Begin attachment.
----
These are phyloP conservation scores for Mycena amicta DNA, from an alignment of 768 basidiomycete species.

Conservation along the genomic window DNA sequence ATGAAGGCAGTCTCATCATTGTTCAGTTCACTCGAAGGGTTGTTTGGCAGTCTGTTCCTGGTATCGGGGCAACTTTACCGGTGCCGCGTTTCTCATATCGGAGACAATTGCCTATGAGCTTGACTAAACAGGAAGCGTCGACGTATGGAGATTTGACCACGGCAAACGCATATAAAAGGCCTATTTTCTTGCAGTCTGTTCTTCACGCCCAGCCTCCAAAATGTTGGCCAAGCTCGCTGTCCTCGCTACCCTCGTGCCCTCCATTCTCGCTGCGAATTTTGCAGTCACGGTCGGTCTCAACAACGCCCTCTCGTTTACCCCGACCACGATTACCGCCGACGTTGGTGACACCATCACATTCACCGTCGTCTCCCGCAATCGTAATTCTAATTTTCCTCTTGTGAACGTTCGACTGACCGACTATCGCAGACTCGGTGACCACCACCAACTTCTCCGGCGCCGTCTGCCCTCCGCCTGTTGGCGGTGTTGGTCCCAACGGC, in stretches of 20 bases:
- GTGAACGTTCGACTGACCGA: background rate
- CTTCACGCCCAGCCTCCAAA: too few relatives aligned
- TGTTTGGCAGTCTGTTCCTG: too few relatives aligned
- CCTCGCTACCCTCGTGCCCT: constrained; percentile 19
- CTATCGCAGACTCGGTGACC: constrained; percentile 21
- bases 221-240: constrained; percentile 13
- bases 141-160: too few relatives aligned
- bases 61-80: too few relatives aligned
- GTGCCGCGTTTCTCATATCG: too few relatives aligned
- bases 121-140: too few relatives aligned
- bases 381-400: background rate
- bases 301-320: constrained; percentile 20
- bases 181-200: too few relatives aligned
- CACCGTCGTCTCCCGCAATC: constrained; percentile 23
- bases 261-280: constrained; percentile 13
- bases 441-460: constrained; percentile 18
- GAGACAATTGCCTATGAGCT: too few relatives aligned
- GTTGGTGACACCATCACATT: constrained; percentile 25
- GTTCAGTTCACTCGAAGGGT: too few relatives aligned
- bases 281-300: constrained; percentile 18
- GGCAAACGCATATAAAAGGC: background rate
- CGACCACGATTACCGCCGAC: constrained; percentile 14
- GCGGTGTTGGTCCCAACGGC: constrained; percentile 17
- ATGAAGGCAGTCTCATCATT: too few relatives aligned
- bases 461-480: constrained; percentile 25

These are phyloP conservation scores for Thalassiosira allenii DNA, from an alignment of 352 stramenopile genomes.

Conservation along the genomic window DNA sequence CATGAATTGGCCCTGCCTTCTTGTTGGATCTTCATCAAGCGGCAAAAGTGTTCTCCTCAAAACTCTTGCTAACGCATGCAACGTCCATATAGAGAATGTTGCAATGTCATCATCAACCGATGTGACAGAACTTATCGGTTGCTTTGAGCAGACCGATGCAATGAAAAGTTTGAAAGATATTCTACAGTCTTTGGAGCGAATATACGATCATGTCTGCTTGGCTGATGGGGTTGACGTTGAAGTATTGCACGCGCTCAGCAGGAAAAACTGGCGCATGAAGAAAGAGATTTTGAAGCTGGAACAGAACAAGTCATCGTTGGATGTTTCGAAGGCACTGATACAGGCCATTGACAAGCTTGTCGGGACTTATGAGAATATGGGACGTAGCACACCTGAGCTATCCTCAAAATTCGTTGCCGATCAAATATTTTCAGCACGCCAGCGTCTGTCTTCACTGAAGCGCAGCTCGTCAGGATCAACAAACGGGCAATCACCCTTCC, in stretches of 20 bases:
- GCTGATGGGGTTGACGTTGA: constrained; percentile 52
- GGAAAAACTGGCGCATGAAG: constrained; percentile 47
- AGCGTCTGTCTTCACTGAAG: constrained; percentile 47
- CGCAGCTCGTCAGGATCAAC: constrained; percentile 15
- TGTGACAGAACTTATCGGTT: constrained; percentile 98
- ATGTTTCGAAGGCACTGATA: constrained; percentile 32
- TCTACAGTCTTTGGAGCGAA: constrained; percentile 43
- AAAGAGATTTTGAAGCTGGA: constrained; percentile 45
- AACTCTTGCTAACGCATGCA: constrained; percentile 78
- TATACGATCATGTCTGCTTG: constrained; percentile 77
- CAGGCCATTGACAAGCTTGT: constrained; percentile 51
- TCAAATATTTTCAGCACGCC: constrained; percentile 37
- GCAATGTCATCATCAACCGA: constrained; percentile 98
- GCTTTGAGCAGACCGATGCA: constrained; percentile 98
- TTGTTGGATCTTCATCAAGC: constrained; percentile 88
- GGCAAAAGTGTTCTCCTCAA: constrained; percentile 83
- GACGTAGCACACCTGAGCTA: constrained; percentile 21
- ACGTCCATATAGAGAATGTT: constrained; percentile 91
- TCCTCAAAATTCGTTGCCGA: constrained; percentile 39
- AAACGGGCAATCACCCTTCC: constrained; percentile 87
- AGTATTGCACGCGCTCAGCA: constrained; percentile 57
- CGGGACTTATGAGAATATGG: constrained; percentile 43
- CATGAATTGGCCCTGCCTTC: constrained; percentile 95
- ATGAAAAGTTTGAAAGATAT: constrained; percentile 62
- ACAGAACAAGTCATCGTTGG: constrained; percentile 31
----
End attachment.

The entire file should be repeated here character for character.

These are phyloP conservation scores for Mycena amicta DNA, from an alignment of 768 basidiomycete species.

Conservation along the genomic window DNA sequence ATGAAGGCAGTCTCATCATTGTTCAGTTCACTCGAAGGGTTGTTTGGCAGTCTGTTCCTGGTATCGGGGCAACTTTACCGGTGCCGCGTTTCTCATATCGGAGACAATTGCCTATGAGCTTGACTAAACAGGAAGCGTCGACGTATGGAGATTTGACCACGGCAAACGCATATAAAAGGCCTATTTTCTTGCAGTCTGTTCTTCACGCCCAGCCTCCAAAATGTTGGCCAAGCTCGCTGTCCTCGCTACCCTCGTGCCCTCCATTCTCGCTGCGAATTTTGCAGTCACGGTCGGTCTCAACAACGCCCTCTCGTTTACCCCGACCACGATTACCGCCGACGTTGGTGACACCATCACATTCACCGTCGTCTCCCGCAATCGTAATTCTAATTTTCCTCTTGTGAACGTTCGACTGACCGACTATCGCAGACTCGGTGACCACCACCAACTTCTCCGGCGCCGTCTGCCCTCCGCCTGTTGGCGGTGTTGGTCCCAACGGC, in stretches of 20 bases:
- GTGAACGTTCGACTGACCGA: background rate
- CTTCACGCCCAGCCTCCAAA: too few relatives aligned
- TGTTTGGCAGTCTGTTCCTG: too few relatives aligned
- CCTCGCTACCCTCGTGCCCT: constrained; percentile 19
- CTATCGCAGACTCGGTGACC: constrained; percentile 21
- bases 221-240: constrained; percentile 13
- bases 141-160: too few relatives aligned
- bases 61-80: too few relatives aligned
- GTGCCGCGTTTCTCATATCG: too few relatives aligned
- bases 121-140: too few relatives aligned
- bases 381-400: background rate
- bases 301-320: constrained; percentile 20
- bases 181-200: too few relatives aligned
- CACCGTCGTCTCCCGCAATC: constrained; percentile 23
- bases 261-280: constrained; percentile 13
- bases 441-460: constrained; percentile 18
- GAGACAATTGCCTATGAGCT: too few relatives aligned
- GTTGGTGACACCATCACATT: constrained; percentile 25
- GTTCAGTTCACTCGAAGGGT: too few relatives aligned
- bases 281-300: constrained; percentile 18
- GGCAAACGCATATAAAAGGC: background rate
- CGACCACGATTACCGCCGAC: constrained; percentile 14
- GCGGTGTTGGTCCCAACGGC: constrained; percentile 17
- ATGAAGGCAGTCTCATCATT: too few relatives aligned
- bases 461-480: constrained; percentile 25

These are phyloP conservation scores for Thalassiosira allenii DNA, from an alignment of 352 stramenopile genomes.

Conservation along the genomic window DNA sequence CATGAATTGGCCCTGCCTTCTTGTTGGATCTTCATCAAGCGGCAAAAGTGTTCTCCTCAAAACTCTTGCTAACGCATGCAACGTCCATATAGAGAATGTTGCAATGTCATCATCAACCGATGTGACAGAACTTATCGGTTGCTTTGAGCAGACCGATGCAATGAAAAGTTTGAAAGATATTCTACAGTCTTTGGAGCGAATATACGATCATGTCTGCTTGGCTGATGGGGTTGACGTTGAAGTATTGCACGCGCTCAGCAGGAAAAACTGGCGCATGAAGAAAGAGATTTTGAAGCTGGAACAGAACAAGTCATCGTTGGATGTTTCGAAGGCACTGATACAGGCCATTGACAAGCTTGTCGGGACTTATGAGAATATGGGACGTAGCACACCTGAGCTATCCTCAAAATTCGTTGCCGATCAAATATTTTCAGCACGCCAGCGTCTGTCTTCACTGAAGCGCAGCTCGTCAGGATCAACAAACGGGCAATCACCCTTCC, in stretches of 20 bases:
- GCTGATGGGGTTGACGTTGA: constrained; percentile 52
- GGAAAAACTGGCGCATGAAG: constrained; percentile 47
- AGCGTCTGTCTTCACTGAAG: constrained; percentile 47
- CGCAGCTCGTCAGGATCAAC: constrained; percentile 15
- TGTGACAGAACTTATCGGTT: constrained; percentile 98
- ATGTTTCGAAGGCACTGATA: constrained; percentile 32
- TCTACAGTCTTTGGAGCGAA: constrained; percentile 43
- AAAGAGATTTTGAAGCTGGA: constrained; percentile 45
- AACTCTTGCTAACGCATGCA: constrained; percentile 78
- TATACGATCATGTCTGCTTG: constrained; percentile 77
- CAGGCCATTGACAAGCTTGT: constrained; percentile 51
- TCAAATATTTTCAGCACGCC: constrained; percentile 37
- GCAATGTCATCATCAACCGA: constrained; percentile 98
- GCTTTGAGCAGACCGATGCA: constrained; percentile 98
- TTGTTGGATCTTCATCAAGC: constrained; percentile 88
- GGCAAAAGTGTTCTCCTCAA: constrained; percentile 83
- GACGTAGCACACCTGAGCTA: constrained; percentile 21
- ACGTCCATATAGAGAATGTT: constrained; percentile 91
- TCCTCAAAATTCGTTGCCGA: constrained; percentile 39
- AAACGGGCAATCACCCTTCC: constrained; percentile 87
- AGTATTGCACGCGCTCAGCA: constrained; percentile 57
- CGGGACTTATGAGAATATGG: constrained; percentile 43
- CATGAATTGGCCCTGCCTTC: constrained; percentile 95
- ATGAAAAGTTTGAAAGATAT: constrained; percentile 62
- ACAGAACAAGTCATCGTTGG: constrained; percentile 31